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Severe OSA And Hypertension


I was diagnosed with essential hypertension in 1983 and prescribed hypertensive medication which controlled the elevated blood pressure.
In 2006 I was diagnosed as having severalenough obstructive sleep apnea and prescribed a CPAP that I have used every night since.
I have developed renal insufficiency and heart problems over the years and have been seeing a cardiologist over the past 4 years or so and in 216 I was taken off all hypertensive medications because my blood pressure was normal!
The cardiologist when asked why, told me that as people get older their system changes. However, I have been reading medical studies and see that the use of a CPAP actually reduces or eliminates hypertension.
Has anyone here had a similar experience of having had high blood pressure and after using the CPAP their blood pressure is normal? I am feeling that the hypertension was not the culprit-I actually had OSA.




It sounds like you were incorrectly diagnosed as well. There is a link between hypertension (HTN) and Sleep Apnea (OSA) and conversely, there is a link between OSA and HTN.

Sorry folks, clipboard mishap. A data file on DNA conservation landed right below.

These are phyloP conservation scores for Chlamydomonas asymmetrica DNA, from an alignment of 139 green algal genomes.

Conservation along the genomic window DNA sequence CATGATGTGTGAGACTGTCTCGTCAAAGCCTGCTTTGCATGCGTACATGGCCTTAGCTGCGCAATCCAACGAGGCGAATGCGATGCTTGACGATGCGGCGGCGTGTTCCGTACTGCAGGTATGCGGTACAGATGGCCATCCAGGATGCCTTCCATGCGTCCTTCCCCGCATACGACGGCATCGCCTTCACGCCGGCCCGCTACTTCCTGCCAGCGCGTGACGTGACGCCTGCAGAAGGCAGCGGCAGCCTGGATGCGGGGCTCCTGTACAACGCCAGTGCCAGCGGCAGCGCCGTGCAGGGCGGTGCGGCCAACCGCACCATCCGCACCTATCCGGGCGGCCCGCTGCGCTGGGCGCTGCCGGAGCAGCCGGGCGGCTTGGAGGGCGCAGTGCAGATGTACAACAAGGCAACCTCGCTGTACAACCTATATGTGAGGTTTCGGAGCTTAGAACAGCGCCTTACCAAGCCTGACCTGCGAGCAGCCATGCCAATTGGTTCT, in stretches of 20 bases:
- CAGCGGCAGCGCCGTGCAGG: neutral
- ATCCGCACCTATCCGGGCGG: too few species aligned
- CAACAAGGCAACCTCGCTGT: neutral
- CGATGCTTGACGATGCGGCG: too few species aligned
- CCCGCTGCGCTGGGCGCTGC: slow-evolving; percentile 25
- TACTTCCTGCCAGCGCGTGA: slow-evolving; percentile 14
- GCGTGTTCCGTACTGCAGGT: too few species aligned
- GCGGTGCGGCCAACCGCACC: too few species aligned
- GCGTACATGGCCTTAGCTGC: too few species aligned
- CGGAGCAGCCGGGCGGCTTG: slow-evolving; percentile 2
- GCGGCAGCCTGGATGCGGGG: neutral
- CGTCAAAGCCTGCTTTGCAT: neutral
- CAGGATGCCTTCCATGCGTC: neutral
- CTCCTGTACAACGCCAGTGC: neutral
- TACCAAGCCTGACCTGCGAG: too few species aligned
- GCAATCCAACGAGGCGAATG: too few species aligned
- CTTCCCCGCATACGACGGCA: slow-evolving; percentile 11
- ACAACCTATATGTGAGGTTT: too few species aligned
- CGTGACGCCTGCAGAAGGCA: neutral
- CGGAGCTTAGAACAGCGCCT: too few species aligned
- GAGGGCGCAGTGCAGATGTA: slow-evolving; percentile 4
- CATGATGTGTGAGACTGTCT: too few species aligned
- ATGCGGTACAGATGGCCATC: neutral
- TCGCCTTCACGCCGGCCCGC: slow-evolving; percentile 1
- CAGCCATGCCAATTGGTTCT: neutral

About one half of patients who have essential hypertension have obstructive sleep apnea, and about one half of patients who have obstructive sleep apnea have essential hypertension. A growing body of evidence suggests that obstructive sleep apnea is a major contributing factor in the development of essential hypertension. Despite many patients with obstructive sleep apnea having clear symptoms of the disorder, an estimated 80 to 90 percent of cases are undiagnosed. When physicians routinely seek the diagnosis of obstructive sleep apnea by asking patients (especially those with hypertension) three basic sleep-related questions about snoring, daytime sleepiness and reports of witnessed apneic events, the number of cases diagnosed and treated increases by about eightfold. Eliminating snoring and occurrences of apneic-hypopneic episodes will dramatically improve patients’ quality of sleep and eliminate excessive daytime sleepiness, which has a detrimental effect on general functioning. Increased alertness will reduce the likelihood that patients will be involved in motor vehicle crashes. In most studies in which blood pressure was measured following treatment for obstructive sleep apnea, daytime and nighttime blood pressure levels were found to decrease significantly. This decrease in blood pressure may also reduce the likelihood of cardiovascular complications. The key to the diagnosis of obstructive sleep apnea is physician knowledge about the disorder. The dramatic improvement in quality of life that occurs when patients are successfully treated for obstructive sleep apnea makes detecting and treating this disorder imperative.